The commissioner’s representative ruled that Strande had been discharged for employment misconduct, determining that the evidence showed that Strande engaged in conduct that put a resident at a risk, engaged in dishonesty when being questioned about the incident, and engaged in insubordination.  Because the employer had a right to expect that Strande would not engage in such conduct, the commissioner’s representative determined that she had been discharged due to employment misconduct and was disqualified from receiving unemployment benefits.

            Strande raises several challenges to the decision by the commissioner’s representative.  First, she attempts to justify her decision to allow the resident to sleep in an unoccupied apartment, referring in part to facts not contained in the record below.  The record on appeal constitutes the papers filed below, exhibits, and the transcript.  Minn. R. Civ. App. P. 110.01; see also Minn. R. Civ. App. P. 115.04, subd. 1 (providing that rule 110 applies to certiorari appeals to extent possible).  The appellate court generally may not consider matters outside the record.  Thiele v. Stich, 425 N.W.2d 580, 582-83 (Minn. 1988).  Therefore, those facts may not be considered.

            As to the portion of the argument that is based on the record, Strande attempts to justify her decision by contending that the resident was not vulnerable, his request was reasonable, and she used her best judgment to make the decision.  But Strande fails to address the significance of the fact that she was dishonest when first asked about the situation and denied giving the resident a key.  See Whorton, 368 N.W.2d at 752 (noting employee’s duty of honesty).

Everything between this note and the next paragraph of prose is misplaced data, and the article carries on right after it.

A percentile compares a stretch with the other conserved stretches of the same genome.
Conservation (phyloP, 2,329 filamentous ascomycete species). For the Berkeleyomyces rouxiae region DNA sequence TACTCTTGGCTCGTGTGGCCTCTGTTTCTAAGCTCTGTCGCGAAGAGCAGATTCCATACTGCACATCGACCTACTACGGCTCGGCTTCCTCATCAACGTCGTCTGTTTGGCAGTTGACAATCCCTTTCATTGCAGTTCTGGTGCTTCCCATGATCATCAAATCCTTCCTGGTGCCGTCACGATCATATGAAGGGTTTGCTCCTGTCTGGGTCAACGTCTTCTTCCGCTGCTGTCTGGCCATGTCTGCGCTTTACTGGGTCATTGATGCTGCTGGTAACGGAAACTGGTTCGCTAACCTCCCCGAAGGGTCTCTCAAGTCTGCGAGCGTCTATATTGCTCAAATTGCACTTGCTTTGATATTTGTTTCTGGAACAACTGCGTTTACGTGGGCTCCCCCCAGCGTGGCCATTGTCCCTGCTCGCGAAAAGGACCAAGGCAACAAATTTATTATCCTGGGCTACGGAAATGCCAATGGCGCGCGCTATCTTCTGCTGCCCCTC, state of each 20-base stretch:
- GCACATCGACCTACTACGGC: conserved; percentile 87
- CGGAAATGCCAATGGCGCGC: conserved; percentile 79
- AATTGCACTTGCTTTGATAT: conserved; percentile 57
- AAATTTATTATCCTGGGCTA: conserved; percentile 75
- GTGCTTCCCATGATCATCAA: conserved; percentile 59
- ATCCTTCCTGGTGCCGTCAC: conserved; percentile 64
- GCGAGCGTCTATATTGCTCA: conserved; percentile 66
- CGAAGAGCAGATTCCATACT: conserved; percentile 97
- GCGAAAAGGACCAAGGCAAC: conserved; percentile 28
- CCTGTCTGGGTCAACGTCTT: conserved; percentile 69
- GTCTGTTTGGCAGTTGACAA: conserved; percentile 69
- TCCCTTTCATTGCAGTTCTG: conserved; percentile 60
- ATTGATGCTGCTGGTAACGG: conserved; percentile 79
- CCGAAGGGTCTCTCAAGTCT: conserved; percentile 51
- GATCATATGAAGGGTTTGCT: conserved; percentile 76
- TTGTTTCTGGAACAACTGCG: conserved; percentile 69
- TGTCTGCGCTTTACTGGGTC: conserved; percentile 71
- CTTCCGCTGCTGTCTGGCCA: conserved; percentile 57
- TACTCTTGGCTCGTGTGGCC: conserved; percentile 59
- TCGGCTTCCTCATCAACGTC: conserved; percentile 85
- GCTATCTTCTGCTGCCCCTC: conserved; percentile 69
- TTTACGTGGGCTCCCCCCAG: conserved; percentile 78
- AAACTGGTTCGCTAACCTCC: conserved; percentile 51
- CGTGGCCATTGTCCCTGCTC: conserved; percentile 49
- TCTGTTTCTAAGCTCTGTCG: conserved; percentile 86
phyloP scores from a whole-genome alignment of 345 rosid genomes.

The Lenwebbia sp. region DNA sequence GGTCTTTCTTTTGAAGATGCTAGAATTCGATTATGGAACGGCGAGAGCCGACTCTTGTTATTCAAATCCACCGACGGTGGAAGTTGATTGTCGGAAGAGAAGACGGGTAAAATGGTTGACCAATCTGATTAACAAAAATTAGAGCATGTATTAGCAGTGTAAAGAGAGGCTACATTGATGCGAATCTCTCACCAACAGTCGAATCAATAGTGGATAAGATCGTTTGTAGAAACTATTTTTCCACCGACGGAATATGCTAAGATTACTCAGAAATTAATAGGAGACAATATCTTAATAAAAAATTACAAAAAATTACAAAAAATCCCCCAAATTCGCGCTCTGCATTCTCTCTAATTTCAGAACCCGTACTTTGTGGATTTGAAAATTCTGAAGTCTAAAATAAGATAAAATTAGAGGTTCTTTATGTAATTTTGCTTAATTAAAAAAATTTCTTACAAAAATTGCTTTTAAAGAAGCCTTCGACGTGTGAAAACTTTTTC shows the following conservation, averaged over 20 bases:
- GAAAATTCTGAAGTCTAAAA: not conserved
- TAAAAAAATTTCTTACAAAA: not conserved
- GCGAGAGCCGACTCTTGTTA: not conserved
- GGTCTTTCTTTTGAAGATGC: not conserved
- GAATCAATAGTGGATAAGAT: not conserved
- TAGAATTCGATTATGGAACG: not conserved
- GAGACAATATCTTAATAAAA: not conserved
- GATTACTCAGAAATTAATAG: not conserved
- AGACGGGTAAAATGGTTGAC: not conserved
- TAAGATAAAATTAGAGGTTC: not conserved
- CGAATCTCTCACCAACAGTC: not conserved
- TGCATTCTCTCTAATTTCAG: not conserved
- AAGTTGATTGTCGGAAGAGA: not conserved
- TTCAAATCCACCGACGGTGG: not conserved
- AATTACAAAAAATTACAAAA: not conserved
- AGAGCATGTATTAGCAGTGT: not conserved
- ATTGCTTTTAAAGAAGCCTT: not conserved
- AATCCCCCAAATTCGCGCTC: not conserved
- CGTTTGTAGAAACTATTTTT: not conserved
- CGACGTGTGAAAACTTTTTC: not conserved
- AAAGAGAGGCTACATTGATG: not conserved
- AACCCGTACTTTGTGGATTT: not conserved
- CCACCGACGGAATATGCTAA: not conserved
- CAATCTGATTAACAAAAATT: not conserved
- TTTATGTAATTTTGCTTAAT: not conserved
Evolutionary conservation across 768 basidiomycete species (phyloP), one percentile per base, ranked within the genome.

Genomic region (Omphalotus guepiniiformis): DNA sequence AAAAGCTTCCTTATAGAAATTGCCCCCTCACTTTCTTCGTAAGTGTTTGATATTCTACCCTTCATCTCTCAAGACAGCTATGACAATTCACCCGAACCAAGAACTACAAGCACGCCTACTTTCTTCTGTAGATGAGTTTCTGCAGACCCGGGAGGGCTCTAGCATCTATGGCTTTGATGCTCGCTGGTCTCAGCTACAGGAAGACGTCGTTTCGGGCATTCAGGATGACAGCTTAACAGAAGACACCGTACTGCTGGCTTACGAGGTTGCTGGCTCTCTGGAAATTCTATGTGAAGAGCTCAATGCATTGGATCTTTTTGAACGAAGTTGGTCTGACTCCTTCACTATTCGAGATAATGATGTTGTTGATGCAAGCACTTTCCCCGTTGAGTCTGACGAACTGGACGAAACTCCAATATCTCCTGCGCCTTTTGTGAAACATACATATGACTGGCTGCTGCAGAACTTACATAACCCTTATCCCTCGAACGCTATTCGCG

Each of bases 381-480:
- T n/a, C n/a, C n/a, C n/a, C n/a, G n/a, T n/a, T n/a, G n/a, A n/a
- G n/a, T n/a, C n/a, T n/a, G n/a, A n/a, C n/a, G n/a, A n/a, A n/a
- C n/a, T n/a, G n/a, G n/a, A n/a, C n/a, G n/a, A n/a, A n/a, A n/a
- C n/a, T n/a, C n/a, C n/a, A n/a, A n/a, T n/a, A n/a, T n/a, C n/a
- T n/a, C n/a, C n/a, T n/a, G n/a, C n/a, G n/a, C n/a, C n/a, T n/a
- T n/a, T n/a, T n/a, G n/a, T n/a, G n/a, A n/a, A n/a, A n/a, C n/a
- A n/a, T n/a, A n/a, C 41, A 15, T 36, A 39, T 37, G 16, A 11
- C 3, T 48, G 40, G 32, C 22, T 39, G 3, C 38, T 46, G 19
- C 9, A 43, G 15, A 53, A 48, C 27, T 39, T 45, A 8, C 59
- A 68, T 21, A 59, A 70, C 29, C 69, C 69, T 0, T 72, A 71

Strande also addresses other issues that she believed existed between her and her employer and tries to explain or justify them.  But none of these issues was raised as a ground for her discharge at the hearing; in fact, when she attempted to testify and explain a complaint that she improperly entered the residents’ rooms while they were being given care, the ULJ ruled that issue irrelevant.  Further, many of the facts she is asserting are being raised for the first time on appeal.  This court will not consider such arguments.  Thiele, 425 N.W.2d at 582-83.

            Finally, Strande, in discussing the incident involving her contacts with the family of the resident who believed that she was missing money from her purse, reiterates her version of the events, and argues in effect that she did nothing wrong, but was, instead, being targeted for discharge.

            The commissioner’s findings are reasonably supported by the evidence, and the findings provide a basis for the commissioner to conclude that Strande engaged in employment misconduct in her acts of dishonesty and insubordination.


* Retired judge of the Minnesota Court of Appeals, serving by appointment pursuant to Minn. Const. art. VI, § 10.

[1] The revisor’s office inadvertently substituted the term “ineligible for” for the term “disqualified from” in Minn. Stat. § 268.095, subds. 1, 4, 7, 8(a) (Supp. 2003).  See Minn. Stat. § 268.095, subds. 1, 4, 7, 8(a) (2002) (using term “disqualified from”); 2003 Minn. Laws 1st Spec. Sess. ch. 3, art. 2, § 11 (making other changes to Minn. Stat. § 268.095, subd. 1, but retaining term “disqualified from”); 2003 Minn. Laws 1st Spec. Sess. ch. 3, art. 2, § 20(j), (k) (directing revisor to change the term “disqualified from” to “ineligible for” only in Minn. Stat. § 268.095, subd. 12, and then to renumber to Minn. Stat. § 268.085, subd. 13b).